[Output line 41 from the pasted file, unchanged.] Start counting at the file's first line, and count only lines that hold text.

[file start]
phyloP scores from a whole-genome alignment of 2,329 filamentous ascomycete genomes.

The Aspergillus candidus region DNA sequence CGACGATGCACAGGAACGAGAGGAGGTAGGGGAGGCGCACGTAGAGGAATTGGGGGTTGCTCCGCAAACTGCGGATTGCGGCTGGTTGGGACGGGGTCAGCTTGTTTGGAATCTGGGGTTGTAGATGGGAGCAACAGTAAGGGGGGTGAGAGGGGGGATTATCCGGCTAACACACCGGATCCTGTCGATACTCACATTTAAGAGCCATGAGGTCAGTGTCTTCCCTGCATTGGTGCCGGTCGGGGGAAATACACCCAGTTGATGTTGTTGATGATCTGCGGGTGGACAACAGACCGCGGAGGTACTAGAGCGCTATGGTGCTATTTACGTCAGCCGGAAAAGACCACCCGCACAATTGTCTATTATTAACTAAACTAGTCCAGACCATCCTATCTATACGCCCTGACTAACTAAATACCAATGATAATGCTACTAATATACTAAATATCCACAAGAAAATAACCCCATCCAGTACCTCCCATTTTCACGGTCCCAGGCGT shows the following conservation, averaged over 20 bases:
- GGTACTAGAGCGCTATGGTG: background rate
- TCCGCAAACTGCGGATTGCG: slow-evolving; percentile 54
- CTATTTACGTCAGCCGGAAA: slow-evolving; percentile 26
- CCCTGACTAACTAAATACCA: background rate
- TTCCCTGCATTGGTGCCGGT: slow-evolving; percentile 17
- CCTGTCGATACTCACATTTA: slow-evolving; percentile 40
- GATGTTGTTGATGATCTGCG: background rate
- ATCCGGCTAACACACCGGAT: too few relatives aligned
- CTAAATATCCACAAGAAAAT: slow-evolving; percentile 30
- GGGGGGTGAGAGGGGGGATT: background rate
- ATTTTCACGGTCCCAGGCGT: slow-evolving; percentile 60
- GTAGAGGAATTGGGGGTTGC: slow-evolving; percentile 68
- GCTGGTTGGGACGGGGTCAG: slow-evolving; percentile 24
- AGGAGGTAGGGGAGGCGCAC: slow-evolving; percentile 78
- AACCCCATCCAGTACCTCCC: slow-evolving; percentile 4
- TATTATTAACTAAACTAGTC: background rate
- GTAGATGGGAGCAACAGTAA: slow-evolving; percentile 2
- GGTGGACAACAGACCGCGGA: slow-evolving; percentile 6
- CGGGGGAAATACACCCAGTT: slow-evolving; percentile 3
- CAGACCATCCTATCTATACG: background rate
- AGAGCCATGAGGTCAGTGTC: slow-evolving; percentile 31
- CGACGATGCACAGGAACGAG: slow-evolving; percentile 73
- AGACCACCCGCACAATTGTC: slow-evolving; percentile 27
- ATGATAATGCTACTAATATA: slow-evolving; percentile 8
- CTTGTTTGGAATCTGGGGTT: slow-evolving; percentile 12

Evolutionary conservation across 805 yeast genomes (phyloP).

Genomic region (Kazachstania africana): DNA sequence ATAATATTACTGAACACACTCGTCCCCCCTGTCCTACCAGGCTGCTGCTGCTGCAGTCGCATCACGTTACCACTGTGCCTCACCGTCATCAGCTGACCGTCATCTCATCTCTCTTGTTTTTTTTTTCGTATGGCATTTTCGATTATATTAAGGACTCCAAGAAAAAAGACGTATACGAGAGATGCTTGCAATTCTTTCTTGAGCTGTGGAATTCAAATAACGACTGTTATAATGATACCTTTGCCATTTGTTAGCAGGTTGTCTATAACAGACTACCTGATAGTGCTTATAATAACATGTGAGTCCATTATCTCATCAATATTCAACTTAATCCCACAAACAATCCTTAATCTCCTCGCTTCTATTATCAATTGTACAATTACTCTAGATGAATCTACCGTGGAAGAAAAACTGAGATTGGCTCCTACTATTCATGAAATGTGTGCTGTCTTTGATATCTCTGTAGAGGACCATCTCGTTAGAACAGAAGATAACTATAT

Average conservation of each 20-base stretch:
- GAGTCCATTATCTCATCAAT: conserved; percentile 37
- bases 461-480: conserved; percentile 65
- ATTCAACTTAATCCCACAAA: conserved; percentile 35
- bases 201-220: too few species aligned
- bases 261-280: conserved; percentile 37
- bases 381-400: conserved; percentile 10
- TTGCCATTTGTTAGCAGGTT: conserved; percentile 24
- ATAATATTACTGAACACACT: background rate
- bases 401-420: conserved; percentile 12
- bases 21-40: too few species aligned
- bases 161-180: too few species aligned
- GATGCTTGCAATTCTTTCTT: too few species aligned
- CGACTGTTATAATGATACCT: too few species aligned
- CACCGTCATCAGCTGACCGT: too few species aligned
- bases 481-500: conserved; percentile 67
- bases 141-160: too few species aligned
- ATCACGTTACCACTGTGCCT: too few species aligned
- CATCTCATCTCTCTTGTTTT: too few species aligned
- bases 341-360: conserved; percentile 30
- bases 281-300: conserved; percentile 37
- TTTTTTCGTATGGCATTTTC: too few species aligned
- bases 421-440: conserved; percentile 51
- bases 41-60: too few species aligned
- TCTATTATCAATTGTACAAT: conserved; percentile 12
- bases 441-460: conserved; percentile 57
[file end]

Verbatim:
- bases 161-180: too few species aligned